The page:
6 Things to Consider When Taking A Virtual Home Tour
Originallu published by Yahoo Finance
by Wendy Arriz
While sheltering-in-place orders have proven their ability to physically sideline homebuyers across the U.S., real estate agents have turned to feature virtual property tours online to showcase and enhance their listings. Once relegated primarily for luxury, high-priced homes, video tours have become an essential tool alongside standard photos and a floor plan.
As helpful and alluring as these videos are for the online shopper, buying a home is more complex and requires a multifaceted evaluation. After all, home videos or virtual tours are selling tools that the listing agent produces to sell a property -- the goal is to feature the home in its best light.
The hope is either that a buyer makes an offer, sight unseen, or the video inspires the buyer to come for a visit or as a refresher for those who have seen it in the past. Regardless, a virtual home tour is a great supplemental offering, but for the wise consumer, it should be used as a piece of the puzzle -- not the full picture.
Here are some key points a homebuyer should consider about a home that a video tour cannot capture:
-- The senses.
-- Nitty gritty details.
-- Building and neighborhood.
-- Intel on the property.
Light, views, smells and noise are all important aspects of a home that cannot be captured by a video. If the video triggers a visit, these are key areas to investigate. Homebuyers have passed on a home they loved because of cigarette smoke creeping in from a neighboring unit or because of the noise from the constant yapping of a nearby dog.
For most buyers, a floor plan is helpful in understanding the flow and general layout of the space. Scale, ceiling height, room size and how it all comes together is usually something buyers best experience firsthand. It can give the house a personality that works (or doesn't) with your own. It's like online dating -- what looks like love online might be a toad in real life.
Nitty Gritty Details
Small defects, cracks on the kitchen countertop and watermarks on the ceiling do not reveal themselves in a video tour. Even a home inspector will not focus on minor wear and tear issues. It is up to the homebuyers to see it for themselves to understand the condition of what they are buying.
Building and Neighborhood
When buying an apartment, the appearance of the lobby and hallways are just as meaningful as the surrounding neighborhood of a single-family house. Does the building look well run? What goes on around the home holds a lot of value as well.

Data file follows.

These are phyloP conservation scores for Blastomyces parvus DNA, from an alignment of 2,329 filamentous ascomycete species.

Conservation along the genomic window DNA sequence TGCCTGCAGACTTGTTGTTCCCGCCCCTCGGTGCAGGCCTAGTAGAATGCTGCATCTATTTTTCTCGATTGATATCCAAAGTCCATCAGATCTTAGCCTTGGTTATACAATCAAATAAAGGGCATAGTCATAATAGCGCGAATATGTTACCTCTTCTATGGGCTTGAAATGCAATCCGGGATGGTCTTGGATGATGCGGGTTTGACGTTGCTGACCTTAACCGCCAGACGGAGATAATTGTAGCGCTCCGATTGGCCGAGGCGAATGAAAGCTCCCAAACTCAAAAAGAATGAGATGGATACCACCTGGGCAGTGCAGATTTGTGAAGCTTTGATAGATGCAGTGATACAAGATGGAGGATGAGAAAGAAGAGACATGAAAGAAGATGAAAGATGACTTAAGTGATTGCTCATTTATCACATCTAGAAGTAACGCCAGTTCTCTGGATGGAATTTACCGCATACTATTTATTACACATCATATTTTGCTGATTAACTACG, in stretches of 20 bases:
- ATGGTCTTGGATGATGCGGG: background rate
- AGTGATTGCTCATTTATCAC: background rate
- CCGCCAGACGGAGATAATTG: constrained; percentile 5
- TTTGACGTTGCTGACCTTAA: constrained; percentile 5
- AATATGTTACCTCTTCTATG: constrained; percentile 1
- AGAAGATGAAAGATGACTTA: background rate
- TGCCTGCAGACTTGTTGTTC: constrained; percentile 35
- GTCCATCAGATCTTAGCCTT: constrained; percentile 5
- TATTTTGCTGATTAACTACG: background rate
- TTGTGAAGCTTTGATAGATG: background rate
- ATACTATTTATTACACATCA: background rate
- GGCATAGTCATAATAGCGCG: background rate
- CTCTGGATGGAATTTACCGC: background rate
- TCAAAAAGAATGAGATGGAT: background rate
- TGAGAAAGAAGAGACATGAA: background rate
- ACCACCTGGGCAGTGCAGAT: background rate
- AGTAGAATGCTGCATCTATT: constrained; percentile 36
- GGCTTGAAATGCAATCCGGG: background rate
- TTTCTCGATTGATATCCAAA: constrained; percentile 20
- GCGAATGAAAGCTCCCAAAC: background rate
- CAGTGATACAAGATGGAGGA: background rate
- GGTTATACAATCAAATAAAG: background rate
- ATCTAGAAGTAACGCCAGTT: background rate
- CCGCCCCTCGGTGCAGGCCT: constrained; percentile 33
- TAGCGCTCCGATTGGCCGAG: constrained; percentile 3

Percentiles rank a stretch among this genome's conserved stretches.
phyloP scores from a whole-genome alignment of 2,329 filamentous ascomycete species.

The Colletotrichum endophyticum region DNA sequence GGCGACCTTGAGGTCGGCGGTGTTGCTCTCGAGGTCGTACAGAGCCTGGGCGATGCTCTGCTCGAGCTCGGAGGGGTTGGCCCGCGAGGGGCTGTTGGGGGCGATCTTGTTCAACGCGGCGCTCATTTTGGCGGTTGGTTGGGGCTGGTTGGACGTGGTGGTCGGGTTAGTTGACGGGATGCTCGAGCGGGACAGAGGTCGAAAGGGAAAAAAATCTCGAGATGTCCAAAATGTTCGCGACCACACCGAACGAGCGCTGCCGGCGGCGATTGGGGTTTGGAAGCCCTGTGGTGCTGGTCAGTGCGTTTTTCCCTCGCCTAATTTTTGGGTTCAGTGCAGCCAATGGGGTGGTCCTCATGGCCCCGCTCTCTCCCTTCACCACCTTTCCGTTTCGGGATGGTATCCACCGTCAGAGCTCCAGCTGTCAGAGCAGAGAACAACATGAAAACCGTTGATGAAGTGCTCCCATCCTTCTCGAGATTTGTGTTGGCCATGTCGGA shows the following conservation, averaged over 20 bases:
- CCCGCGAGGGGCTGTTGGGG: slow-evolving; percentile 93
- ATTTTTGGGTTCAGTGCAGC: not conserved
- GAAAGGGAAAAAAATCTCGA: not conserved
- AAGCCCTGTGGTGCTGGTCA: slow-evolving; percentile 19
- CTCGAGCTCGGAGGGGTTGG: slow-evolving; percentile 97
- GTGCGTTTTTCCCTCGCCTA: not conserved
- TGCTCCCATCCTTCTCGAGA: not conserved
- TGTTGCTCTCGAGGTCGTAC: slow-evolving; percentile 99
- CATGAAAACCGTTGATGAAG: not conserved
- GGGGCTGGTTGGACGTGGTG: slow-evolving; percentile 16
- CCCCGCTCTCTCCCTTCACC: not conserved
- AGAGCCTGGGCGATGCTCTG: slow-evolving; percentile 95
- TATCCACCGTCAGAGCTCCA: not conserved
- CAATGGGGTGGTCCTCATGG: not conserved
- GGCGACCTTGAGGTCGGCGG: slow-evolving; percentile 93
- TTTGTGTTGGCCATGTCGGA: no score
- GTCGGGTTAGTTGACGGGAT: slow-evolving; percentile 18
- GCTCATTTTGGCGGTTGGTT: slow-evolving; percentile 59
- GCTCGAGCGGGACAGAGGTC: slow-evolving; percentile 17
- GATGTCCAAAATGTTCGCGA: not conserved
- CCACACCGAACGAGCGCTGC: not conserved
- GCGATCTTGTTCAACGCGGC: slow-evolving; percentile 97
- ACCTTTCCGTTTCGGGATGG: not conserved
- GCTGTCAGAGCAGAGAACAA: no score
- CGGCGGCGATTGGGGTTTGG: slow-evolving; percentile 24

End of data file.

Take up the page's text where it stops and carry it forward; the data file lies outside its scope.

Intel on the Property
When you're home shopping online, the lack of human interaction means you don't necessarily get the insider information on the home and seller that could be valuable during negotiations. When interacting with a selling agent in person, a relationship forms, which could be to your advantage when negotiating, or at the very least, a source of relevant information.
When buying a house, you always want an inspection to determine the condition of the roof, heating and cooling system, mechanicals and other parts of the home. In New York City apartments, where home inspections are less common, inspecting the HVAC system can still be worthwhile. Do not let a beautifully produced video with elegant music convince you that the home is perfect and forgo the proper due diligence.
When people are quarantining across the country, searching for real estate online from the comforts of home is the only option for a prospective buyer, as in-person appointments may not be possible. As a result, video tours exist to enhance the experience of viewing the property online, but it is important to remember that they are a selling tool. In the end, a virtual tour doesn't show the full picture, and no one should purchase their largest asset without knowing everything about a property. As wonderful as technology is in our lives, nothing takes the place of experiencing a home in person.
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Date : 5/20/2020